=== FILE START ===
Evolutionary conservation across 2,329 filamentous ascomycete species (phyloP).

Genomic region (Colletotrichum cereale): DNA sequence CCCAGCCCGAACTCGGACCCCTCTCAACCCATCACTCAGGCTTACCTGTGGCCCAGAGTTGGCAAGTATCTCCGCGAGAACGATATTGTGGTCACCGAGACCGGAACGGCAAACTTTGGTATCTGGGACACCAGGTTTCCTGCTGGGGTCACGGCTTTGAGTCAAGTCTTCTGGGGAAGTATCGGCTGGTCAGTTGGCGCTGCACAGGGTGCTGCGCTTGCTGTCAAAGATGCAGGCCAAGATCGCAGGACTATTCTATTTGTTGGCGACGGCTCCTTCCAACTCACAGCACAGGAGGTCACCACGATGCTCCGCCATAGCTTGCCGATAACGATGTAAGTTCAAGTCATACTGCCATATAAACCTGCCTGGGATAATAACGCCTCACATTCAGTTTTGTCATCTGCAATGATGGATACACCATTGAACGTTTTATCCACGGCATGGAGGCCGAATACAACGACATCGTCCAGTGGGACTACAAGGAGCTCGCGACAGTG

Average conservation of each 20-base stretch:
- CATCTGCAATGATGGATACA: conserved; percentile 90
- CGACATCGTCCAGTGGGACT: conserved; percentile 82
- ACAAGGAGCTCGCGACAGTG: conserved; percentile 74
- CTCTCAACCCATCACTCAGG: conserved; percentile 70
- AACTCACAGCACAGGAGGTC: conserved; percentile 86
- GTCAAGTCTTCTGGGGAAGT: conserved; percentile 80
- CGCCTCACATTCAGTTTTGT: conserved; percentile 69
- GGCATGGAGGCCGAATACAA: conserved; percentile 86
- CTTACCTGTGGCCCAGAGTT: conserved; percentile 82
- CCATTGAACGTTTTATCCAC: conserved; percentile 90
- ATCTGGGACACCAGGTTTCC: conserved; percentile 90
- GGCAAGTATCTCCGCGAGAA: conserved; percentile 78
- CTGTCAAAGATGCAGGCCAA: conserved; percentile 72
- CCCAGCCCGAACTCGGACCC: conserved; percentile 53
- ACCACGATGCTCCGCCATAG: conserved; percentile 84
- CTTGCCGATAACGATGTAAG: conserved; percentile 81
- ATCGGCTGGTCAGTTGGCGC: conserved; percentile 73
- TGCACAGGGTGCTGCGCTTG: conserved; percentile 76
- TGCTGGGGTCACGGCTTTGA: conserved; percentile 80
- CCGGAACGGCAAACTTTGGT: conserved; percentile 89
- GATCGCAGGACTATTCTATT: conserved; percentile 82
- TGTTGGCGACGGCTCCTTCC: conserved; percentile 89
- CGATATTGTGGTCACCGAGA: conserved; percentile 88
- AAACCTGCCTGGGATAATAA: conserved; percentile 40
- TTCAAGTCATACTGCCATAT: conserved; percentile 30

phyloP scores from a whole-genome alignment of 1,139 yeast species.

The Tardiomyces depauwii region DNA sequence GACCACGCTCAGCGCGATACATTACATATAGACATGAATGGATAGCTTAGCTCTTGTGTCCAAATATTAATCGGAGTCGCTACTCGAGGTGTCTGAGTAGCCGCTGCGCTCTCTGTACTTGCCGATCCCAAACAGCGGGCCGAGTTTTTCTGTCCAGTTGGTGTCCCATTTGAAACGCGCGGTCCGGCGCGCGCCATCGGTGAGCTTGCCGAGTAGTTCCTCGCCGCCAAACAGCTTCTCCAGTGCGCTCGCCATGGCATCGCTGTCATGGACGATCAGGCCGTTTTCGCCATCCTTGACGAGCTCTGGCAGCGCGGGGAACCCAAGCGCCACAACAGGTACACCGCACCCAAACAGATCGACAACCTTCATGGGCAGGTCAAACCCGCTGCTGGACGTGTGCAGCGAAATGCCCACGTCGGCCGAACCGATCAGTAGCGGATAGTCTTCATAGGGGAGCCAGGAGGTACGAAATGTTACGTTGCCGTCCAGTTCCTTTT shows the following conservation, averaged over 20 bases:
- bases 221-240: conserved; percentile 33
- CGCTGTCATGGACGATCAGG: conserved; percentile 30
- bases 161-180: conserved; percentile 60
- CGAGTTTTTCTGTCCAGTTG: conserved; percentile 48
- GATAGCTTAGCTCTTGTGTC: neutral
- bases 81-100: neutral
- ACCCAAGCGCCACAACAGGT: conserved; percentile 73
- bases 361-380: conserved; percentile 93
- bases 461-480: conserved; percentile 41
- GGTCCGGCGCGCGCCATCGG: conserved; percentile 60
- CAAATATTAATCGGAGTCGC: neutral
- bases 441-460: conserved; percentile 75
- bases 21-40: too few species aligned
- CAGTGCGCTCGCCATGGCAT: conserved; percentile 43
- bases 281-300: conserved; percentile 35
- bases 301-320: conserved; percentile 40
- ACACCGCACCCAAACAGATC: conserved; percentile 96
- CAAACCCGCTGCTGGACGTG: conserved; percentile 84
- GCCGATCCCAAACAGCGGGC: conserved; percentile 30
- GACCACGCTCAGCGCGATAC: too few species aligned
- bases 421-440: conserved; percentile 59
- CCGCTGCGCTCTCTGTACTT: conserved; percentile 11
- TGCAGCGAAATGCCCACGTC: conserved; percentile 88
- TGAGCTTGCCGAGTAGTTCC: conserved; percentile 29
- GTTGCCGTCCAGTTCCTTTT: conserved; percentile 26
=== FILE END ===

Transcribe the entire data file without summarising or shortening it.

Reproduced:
Evolutionary conservation across 2,329 filamentous ascomycete species (phyloP).

Genomic region (Colletotrichum cereale): DNA sequence CCCAGCCCGAACTCGGACCCCTCTCAACCCATCACTCAGGCTTACCTGTGGCCCAGAGTTGGCAAGTATCTCCGCGAGAACGATATTGTGGTCACCGAGACCGGAACGGCAAACTTTGGTATCTGGGACACCAGGTTTCCTGCTGGGGTCACGGCTTTGAGTCAAGTCTTCTGGGGAAGTATCGGCTGGTCAGTTGGCGCTGCACAGGGTGCTGCGCTTGCTGTCAAAGATGCAGGCCAAGATCGCAGGACTATTCTATTTGTTGGCGACGGCTCCTTCCAACTCACAGCACAGGAGGTCACCACGATGCTCCGCCATAGCTTGCCGATAACGATGTAAGTTCAAGTCATACTGCCATATAAACCTGCCTGGGATAATAACGCCTCACATTCAGTTTTGTCATCTGCAATGATGGATACACCATTGAACGTTTTATCCACGGCATGGAGGCCGAATACAACGACATCGTCCAGTGGGACTACAAGGAGCTCGCGACAGTG

Average conservation of each 20-base stretch:
- CATCTGCAATGATGGATACA: conserved; percentile 90
- CGACATCGTCCAGTGGGACT: conserved; percentile 82
- ACAAGGAGCTCGCGACAGTG: conserved; percentile 74
- CTCTCAACCCATCACTCAGG: conserved; percentile 70
- AACTCACAGCACAGGAGGTC: conserved; percentile 86
- GTCAAGTCTTCTGGGGAAGT: conserved; percentile 80
- CGCCTCACATTCAGTTTTGT: conserved; percentile 69
- GGCATGGAGGCCGAATACAA: conserved; percentile 86
- CTTACCTGTGGCCCAGAGTT: conserved; percentile 82
- CCATTGAACGTTTTATCCAC: conserved; percentile 90
- ATCTGGGACACCAGGTTTCC: conserved; percentile 90
- GGCAAGTATCTCCGCGAGAA: conserved; percentile 78
- CTGTCAAAGATGCAGGCCAA: conserved; percentile 72
- CCCAGCCCGAACTCGGACCC: conserved; percentile 53
- ACCACGATGCTCCGCCATAG: conserved; percentile 84
- CTTGCCGATAACGATGTAAG: conserved; percentile 81
- ATCGGCTGGTCAGTTGGCGC: conserved; percentile 73
- TGCACAGGGTGCTGCGCTTG: conserved; percentile 76
- TGCTGGGGTCACGGCTTTGA: conserved; percentile 80
- CCGGAACGGCAAACTTTGGT: conserved; percentile 89
- GATCGCAGGACTATTCTATT: conserved; percentile 82
- TGTTGGCGACGGCTCCTTCC: conserved; percentile 89
- CGATATTGTGGTCACCGAGA: conserved; percentile 88
- AAACCTGCCTGGGATAATAA: conserved; percentile 40
- TTCAAGTCATACTGCCATAT: conserved; percentile 30

phyloP scores from a whole-genome alignment of 1,139 yeast species.

The Tardiomyces depauwii region DNA sequence GACCACGCTCAGCGCGATACATTACATATAGACATGAATGGATAGCTTAGCTCTTGTGTCCAAATATTAATCGGAGTCGCTACTCGAGGTGTCTGAGTAGCCGCTGCGCTCTCTGTACTTGCCGATCCCAAACAGCGGGCCGAGTTTTTCTGTCCAGTTGGTGTCCCATTTGAAACGCGCGGTCCGGCGCGCGCCATCGGTGAGCTTGCCGAGTAGTTCCTCGCCGCCAAACAGCTTCTCCAGTGCGCTCGCCATGGCATCGCTGTCATGGACGATCAGGCCGTTTTCGCCATCCTTGACGAGCTCTGGCAGCGCGGGGAACCCAAGCGCCACAACAGGTACACCGCACCCAAACAGATCGACAACCTTCATGGGCAGGTCAAACCCGCTGCTGGACGTGTGCAGCGAAATGCCCACGTCGGCCGAACCGATCAGTAGCGGATAGTCTTCATAGGGGAGCCAGGAGGTACGAAATGTTACGTTGCCGTCCAGTTCCTTTT shows the following conservation, averaged over 20 bases:
- bases 221-240: conserved; percentile 33
- CGCTGTCATGGACGATCAGG: conserved; percentile 30
- bases 161-180: conserved; percentile 60
- CGAGTTTTTCTGTCCAGTTG: conserved; percentile 48
- GATAGCTTAGCTCTTGTGTC: neutral
- bases 81-100: neutral
- ACCCAAGCGCCACAACAGGT: conserved; percentile 73
- bases 361-380: conserved; percentile 93
- bases 461-480: conserved; percentile 41
- GGTCCGGCGCGCGCCATCGG: conserved; percentile 60
- CAAATATTAATCGGAGTCGC: neutral
- bases 441-460: conserved; percentile 75
- bases 21-40: too few species aligned
- CAGTGCGCTCGCCATGGCAT: conserved; percentile 43
- bases 281-300: conserved; percentile 35
- bases 301-320: conserved; percentile 40
- ACACCGCACCCAAACAGATC: conserved; percentile 96
- CAAACCCGCTGCTGGACGTG: conserved; percentile 84
- GCCGATCCCAAACAGCGGGC: conserved; percentile 30
- GACCACGCTCAGCGCGATAC: too few species aligned
- bases 421-440: conserved; percentile 59
- CCGCTGCGCTCTCTGTACTT: conserved; percentile 11
- TGCAGCGAAATGCCCACGTC: conserved; percentile 88
- TGAGCTTGCCGAGTAGTTCC: conserved; percentile 29
- GTTGCCGTCCAGTTCCTTTT: conserved; percentile 26